Sharing Culture, Growing Together in Albion’s Spanish LLC

For six new graduates, a successful senior year in a College Living-Learning Community

May 9, 2018

A group of students standing in a row.

Spanish LLC members Kailey Henderson, Maggie Berwick, Victoria Ruprecht, Madison Minardi, Elliot Brinker and Zachary Hall.

By Jake Weber; photos by LaKiya Gill, ’21

It’s early spring in Munger Place, and tortilla is not only a favorite dinner in Albion’s Spanish Living-Learning Community (SLLC), but a perfect illustration of what the SLLC has been all about. For starters, tonight’s Spanish tortilla doesn’t contain wheat or corn flour, and other than its shape, looks nothing like the Mexican staple.

“Spanish tortilla is eggs cooked with onions and potatoes,” explains SLLC member Victoria Ruprecht, ’18. “It’s kind of like a quiche without a crust.”

Tortilla is also a reminder that Spain and Latin America are two very different places. “Argentinians don’t eat tortilla,” says SLLC member Maggie Berwick, ’18. “They’re more meat-and-potatoes down there.”

Welcome to Albion College’s Spanish Living-Learning Community, created by six seniors who used Albion’s LLC program during the 2017-18 academic year to simultaneously share a common language and diverse experiences related to it. It was something of a student-driven outgrowth of the Modern Languages and Cultures Department’s Fiske House, the small size of which limits participation to one semester per student.

A group of students standing around a dinner table.

The students in Albion’s Spanish Living-Learning Community graduated May 5.

“I really enjoyed living in Fiske House,” says Spanish LLC founder Zachary Hall, ’18. “Applying for our own LLC seemed like a way we could continue that experience.”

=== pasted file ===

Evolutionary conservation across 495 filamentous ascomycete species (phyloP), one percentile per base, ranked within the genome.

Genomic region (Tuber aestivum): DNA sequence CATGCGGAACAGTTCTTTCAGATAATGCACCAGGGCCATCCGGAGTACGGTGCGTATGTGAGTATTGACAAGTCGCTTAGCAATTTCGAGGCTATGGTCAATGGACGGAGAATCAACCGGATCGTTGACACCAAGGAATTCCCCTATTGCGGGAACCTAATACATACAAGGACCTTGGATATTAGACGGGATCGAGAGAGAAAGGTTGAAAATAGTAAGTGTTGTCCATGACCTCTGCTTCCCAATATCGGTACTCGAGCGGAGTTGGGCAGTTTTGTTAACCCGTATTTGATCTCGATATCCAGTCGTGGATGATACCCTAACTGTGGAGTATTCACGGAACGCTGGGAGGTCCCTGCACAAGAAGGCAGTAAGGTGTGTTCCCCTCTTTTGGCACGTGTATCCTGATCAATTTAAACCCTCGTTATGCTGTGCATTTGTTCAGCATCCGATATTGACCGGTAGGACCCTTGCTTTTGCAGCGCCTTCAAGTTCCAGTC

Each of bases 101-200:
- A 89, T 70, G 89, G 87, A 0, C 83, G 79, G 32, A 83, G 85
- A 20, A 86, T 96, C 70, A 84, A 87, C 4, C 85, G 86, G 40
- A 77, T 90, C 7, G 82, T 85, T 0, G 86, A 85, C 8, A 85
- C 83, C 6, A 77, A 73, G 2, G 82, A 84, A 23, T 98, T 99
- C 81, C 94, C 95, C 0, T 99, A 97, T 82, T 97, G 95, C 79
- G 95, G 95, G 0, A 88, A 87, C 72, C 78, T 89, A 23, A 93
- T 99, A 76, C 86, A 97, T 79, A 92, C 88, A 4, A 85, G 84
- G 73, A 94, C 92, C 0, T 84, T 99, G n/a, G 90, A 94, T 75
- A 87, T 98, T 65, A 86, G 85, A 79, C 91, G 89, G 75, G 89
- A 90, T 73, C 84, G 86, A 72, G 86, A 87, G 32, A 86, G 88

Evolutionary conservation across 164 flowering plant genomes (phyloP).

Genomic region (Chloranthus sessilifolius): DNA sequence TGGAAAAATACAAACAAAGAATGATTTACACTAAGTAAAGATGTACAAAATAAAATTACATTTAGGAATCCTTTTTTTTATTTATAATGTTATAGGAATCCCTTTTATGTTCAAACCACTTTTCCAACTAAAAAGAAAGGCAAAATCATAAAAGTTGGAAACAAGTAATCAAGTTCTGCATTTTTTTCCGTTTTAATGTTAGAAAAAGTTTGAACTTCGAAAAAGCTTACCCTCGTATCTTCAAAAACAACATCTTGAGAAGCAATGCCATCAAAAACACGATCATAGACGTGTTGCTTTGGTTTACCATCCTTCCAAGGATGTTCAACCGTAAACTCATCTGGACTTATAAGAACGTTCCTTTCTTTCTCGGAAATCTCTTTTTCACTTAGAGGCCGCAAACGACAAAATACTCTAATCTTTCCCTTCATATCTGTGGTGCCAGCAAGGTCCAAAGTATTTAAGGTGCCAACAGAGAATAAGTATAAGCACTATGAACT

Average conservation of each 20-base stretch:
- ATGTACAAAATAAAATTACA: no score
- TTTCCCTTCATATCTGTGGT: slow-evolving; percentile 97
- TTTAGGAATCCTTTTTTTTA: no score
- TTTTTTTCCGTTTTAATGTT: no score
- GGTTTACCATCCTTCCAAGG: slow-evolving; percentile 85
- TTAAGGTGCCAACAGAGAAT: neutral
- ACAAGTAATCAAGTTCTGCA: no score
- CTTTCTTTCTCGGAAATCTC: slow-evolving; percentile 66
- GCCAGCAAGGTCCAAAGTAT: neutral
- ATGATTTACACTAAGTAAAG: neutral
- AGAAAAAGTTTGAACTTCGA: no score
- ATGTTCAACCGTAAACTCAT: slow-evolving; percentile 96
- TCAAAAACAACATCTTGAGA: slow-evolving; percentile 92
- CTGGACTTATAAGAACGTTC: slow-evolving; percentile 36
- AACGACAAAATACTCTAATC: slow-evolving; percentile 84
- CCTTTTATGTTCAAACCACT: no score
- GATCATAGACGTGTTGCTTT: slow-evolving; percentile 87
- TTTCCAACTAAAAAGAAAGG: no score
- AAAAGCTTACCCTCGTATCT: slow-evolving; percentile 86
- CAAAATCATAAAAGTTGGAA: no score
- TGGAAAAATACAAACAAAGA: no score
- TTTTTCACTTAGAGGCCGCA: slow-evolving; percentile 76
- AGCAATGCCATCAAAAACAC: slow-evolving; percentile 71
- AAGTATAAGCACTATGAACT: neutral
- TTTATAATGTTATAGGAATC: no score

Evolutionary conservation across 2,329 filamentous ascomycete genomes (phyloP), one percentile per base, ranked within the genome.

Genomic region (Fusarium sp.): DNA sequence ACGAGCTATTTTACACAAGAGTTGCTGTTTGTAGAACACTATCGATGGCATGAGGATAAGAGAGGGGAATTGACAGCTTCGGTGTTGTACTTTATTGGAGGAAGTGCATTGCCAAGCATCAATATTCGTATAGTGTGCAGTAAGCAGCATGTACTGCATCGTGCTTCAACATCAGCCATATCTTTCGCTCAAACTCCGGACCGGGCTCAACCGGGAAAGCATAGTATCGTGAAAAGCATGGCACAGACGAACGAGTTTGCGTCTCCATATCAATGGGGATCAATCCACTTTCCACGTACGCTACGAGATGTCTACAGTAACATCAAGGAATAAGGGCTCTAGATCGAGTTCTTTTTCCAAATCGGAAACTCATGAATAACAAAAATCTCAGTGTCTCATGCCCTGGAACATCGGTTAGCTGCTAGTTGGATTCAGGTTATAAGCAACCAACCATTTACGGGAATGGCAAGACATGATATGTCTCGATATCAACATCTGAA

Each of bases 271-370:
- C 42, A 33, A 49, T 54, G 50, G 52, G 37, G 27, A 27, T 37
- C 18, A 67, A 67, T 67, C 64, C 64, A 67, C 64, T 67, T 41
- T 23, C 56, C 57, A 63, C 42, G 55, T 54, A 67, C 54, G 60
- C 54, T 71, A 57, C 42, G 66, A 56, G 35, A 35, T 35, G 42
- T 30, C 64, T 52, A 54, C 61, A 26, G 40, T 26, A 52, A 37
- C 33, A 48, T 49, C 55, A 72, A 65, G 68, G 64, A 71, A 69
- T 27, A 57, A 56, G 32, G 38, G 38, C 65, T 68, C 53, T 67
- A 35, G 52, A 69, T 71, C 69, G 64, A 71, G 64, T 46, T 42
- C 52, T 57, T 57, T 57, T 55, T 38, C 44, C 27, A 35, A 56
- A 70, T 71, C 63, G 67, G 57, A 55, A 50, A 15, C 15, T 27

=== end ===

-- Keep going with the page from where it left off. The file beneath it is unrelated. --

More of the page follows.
As the SLLC included no native speakers, and its members had off-campus experiences in four different countries, “We mostly speak Spanglish to each other,” says Madison Minardi, ’18. “Slang and cultural expressions are different in different places. But it’s cool to learn them by just talking to each other.”

“In Spain, people say, ‘vale,’ which is how they say ‘OK,'” adds Kailey Henderson, ’18. “However, that’s not how it’s used everywhere. In Argentina, if Maggie were to go about saying, ‘vale,’ it wouldn’t have the same connotation as it does in Spain.”

All agree that the casual and constant sharing carried great educational value. “I didn’t get to study abroad, but living here feels a little bit like an exchange experience,” says Hall. Elliot Brinker, ’18, a French and Spanish major who studied abroad in France, says, “It’s nice to have the focus on Spanish, the way you use it as an everyday thing.”

It rubbed off on the group’s one non-Spanish major as well. “I’m learning so much Spanish, by living here and by helping with Spanish lessons at Kids at Hope, which Victoria has been helping coordinate since she started at Albion,” says Minardi. “Kids at Hope is an after-school program for younger students in the Albion community, and Victoria’s been doing weekly Spanish lessons for four years. I love working with the kids and they love learning Spanish.”

Living together also provided more opportunities to study together—a valuable commodity given everyone’s busy schedules. After all, it’s a lot easier to start—or finish—homework late at night, or early in the morning, when someone else is doing it, too. Or, “watching a foreign-language movie is a lot more fun when someone else can enjoy it with you,” says Henderson.

“Being able to learn, study and cook together in this community has been great,” says Hall. “We’ve all learned so much through the Modern Languages and Cultures Department, and having the opportunity to continue this education outside of the classroom has been something we never expected.”

The establishment of Albion College’s Living-Learning Communities was part of a significant fall 2015 gift by Gary Noble, ’57, and Peggy Noble that refurbished and revitalized Munger Place. Read more